Review by slutboyfame
Gradius V - Playstation 2 - review by slutboy fame
Konami seem to believe that covering-up the code shop responsible for the most recent episode of this game is the best way to market Gradius V. This is a mistake, as the work of Treasure seems to be a unique selling point for most people, shoot-'em-up fans especially. For those who haven't heard of the distinguished outfit, their skill with such titles as Ikaruga and Radiant Silvergun both complements and compliments this pensionable series. Being able to rejuvenate Gradius - with a graphical overhaul and a refinement of the game mechanics - without losing the essential feel of the game, is a quite laudable achievement.
These are as sublime. The music, especially, provides a rousing counterpoint to the frenetic action, which is adeptly brought to life by the stylish, slick presentation. It's a slight pity that the action is only broken up twice by the cutscenes, since it would make a welcome change of pace to have the action take a back seat for a few seconds, and have the story fleshed out a little. Taking five seconds to introduce a boss character would at least give the designers a chance to show off their graphics from a different perspective - more so than taking half a minute to introduce you to yourself on level two does, anyway. The background effects are fine, and at times this game looks a little like Starfox, with atmospheric space-stations and such giving way to some beautifully rendered bacterial intestines. Most of the refinement (and your concentration) is centred on the special effects that accompany your foes, the excellent boss characters and the screen-filling firepower you can deliver when you are fully powered-up.
The unflinchingly twitchy gaming won't be to everyone's taste, that's a given. But this game isn't solely about the speed of your reactions. The fifth part of the series gradually introduces you to the mechanic of weaving your ship into tight, claustrophobic corridors. This is ratcheted up significantly on level five, where you enter an asteroid field, and have the option of shooting the multitude of rocks, or using them to shield you from an onslaught of enemy fire. This dynamic is continued by having certain enemies (mainly bosses) fire unavoidable streams of energy, rather than the more usual, easy to avoid bullets. It requires you to take shelter behind scenery, and this cat-and-mouse idea is continued with one of the more annoying foes you face, the option stealer. This pest is introduced if you avoid dying for a specific length of time, to dispel any feeling of invulnerability when you have most of the upgrades installed. The 'options' that get stolen are the most useful power-up and give you a clone ship, which trails behind you to multiply your firepower. At the beginning of the game, you select the behaviour of these options - and this function allows you a little strategy. The two most satisfying ones are probably type two (which allows you to direct the fire in any direction) and type four (which allows you to rotate them around your ship, as a protective shield).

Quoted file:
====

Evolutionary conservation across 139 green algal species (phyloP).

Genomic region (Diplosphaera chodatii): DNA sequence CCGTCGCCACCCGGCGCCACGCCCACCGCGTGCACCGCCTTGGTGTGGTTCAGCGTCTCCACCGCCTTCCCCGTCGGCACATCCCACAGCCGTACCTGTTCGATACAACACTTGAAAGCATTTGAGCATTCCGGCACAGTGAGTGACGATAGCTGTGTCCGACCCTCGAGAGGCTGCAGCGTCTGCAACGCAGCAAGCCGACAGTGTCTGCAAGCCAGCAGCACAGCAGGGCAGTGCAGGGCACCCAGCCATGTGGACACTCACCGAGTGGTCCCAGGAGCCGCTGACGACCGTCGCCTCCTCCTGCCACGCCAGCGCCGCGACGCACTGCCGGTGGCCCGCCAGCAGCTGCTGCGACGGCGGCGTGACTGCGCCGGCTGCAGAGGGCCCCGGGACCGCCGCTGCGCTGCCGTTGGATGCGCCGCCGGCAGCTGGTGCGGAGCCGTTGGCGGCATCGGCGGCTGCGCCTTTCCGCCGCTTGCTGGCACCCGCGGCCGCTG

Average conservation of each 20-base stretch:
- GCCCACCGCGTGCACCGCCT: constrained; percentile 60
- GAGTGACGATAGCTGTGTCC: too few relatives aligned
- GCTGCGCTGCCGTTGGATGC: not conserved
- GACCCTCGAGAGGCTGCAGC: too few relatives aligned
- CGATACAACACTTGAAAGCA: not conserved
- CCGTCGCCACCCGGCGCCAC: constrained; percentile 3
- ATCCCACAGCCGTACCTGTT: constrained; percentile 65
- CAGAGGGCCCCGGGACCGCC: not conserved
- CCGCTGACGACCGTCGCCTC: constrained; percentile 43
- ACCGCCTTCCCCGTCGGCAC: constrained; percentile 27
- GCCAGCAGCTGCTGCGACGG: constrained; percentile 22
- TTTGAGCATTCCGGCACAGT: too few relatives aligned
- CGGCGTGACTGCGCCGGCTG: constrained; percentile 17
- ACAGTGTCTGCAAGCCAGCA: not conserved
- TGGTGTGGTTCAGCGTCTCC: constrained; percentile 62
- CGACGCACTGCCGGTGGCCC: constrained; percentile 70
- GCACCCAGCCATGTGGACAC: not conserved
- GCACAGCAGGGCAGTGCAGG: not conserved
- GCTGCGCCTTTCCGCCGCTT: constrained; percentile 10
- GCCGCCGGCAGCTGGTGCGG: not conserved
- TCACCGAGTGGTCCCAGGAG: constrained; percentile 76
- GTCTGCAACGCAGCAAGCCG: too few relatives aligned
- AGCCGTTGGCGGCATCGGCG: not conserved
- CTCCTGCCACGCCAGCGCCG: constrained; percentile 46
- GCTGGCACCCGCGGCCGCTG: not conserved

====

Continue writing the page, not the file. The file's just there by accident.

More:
The fairness of Gradius V what is so compelling about the game - since every death is avoidable - although you never get good enough to feel entirely safe. Some of the bosses can be incredibly frustrating, the one at the end of level seven requiring pin-point precision in your movement, and firing. This comes at the end of one of the most difficult levels, and is effectively the finale, since the eighth is a brief repetition of level two. The most satisfying encounter is at the end of level six, and using option type two makes the challenge an almost cerebral one, since you'll have honed your reactions in the preceding levels. Of course, much of your time will be spent in practicing, but fortunately there's an opportunity to have a friend tag along, but this usually leads to some heated arguments rather than any kind of safety in numbers.
This is a fantastic, and at times impossibly tricky game. It is more forgiving than Ikaruga, and anyone frustrated by level four and above in this title will find progress is easier in this game, once you are 'in the zone'. At first, though, your progress will be in what seems like almost imperceptible increments, as you struggle against the difficulty level. Your best bet is to set the difficulty to easy, and turn revival mode off - to allow you to retain some of your firepower when you die. This will give you a fighting chance to get used to dodging, shooting and selecting the right upgrades for your ship. Whether you can take the punishingly frustrating level of difficulty depends on how ready you are to accept defeat as being necessary to progress. In this game, the pursuit of this all-conquering perfection is what makes the game so compelling, so rewarding and so satisfying to get right. You can only hope that Konami will feel the same way about continuing to use Treasure to develop this series, even if they seem loath to admit it.
Reviewer's Score: 9/10 | Originally Posted: 10/01/04
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